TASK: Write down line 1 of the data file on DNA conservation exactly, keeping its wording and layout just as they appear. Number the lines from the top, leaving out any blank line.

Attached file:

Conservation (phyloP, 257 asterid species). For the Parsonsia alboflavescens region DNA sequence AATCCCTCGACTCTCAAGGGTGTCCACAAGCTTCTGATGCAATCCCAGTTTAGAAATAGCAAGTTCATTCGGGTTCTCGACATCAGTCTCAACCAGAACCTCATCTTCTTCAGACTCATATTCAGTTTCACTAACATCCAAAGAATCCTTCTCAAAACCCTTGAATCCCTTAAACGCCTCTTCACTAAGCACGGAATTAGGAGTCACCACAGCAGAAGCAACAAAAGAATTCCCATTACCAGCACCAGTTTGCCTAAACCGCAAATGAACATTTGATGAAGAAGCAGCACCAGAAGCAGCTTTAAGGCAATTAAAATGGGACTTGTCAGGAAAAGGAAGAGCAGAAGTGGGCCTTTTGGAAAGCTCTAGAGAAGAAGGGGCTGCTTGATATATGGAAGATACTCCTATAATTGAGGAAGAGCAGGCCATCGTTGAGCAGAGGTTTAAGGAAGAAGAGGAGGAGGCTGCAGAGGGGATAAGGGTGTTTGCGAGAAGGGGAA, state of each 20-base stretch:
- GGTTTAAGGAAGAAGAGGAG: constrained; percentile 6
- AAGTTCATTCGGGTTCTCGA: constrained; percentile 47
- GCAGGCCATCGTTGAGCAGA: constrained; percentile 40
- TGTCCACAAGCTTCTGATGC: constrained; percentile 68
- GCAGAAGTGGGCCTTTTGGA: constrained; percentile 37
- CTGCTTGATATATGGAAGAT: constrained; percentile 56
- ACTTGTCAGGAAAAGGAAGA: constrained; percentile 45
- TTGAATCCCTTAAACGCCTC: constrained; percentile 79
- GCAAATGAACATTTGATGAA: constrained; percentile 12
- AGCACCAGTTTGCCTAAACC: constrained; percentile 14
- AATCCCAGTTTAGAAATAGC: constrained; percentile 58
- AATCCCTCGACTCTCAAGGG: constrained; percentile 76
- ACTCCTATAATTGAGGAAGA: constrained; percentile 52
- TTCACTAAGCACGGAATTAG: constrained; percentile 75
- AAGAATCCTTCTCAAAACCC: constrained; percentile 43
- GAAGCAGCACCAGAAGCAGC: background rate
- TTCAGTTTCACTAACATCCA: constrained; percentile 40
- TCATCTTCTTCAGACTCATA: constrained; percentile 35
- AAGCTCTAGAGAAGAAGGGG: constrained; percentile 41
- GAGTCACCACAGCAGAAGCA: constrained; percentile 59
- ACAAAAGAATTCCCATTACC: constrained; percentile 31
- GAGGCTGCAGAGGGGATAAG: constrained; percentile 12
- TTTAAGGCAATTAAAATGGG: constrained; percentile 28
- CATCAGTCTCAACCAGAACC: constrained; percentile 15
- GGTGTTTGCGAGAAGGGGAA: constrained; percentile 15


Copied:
Conservation (phyloP, 257 asterid species). For the Parsonsia alboflavescens region DNA sequence AATCCCTCGACTCTCAAGGGTGTCCACAAGCTTCTGATGCAATCCCAGTTTAGAAATAGCAAGTTCATTCGGGTTCTCGACATCAGTCTCAACCAGAACCTCATCTTCTTCAGACTCATATTCAGTTTCACTAACATCCAAAGAATCCTTCTCAAAACCCTTGAATCCCTTAAACGCCTCTTCACTAAGCACGGAATTAGGAGTCACCACAGCAGAAGCAACAAAAGAATTCCCATTACCAGCACCAGTTTGCCTAAACCGCAAATGAACATTTGATGAAGAAGCAGCACCAGAAGCAGCTTTAAGGCAATTAAAATGGGACTTGTCAGGAAAAGGAAGAGCAGAAGTGGGCCTTTTGGAAAGCTCTAGAGAAGAAGGGGCTGCTTGATATATGGAAGATACTCCTATAATTGAGGAAGAGCAGGCCATCGTTGAGCAGAGGTTTAAGGAAGAAGAGGAGGAGGCTGCAGAGGGGATAAGGGTGTTTGCGAGAAGGGGAA, state of each 20-base stretch: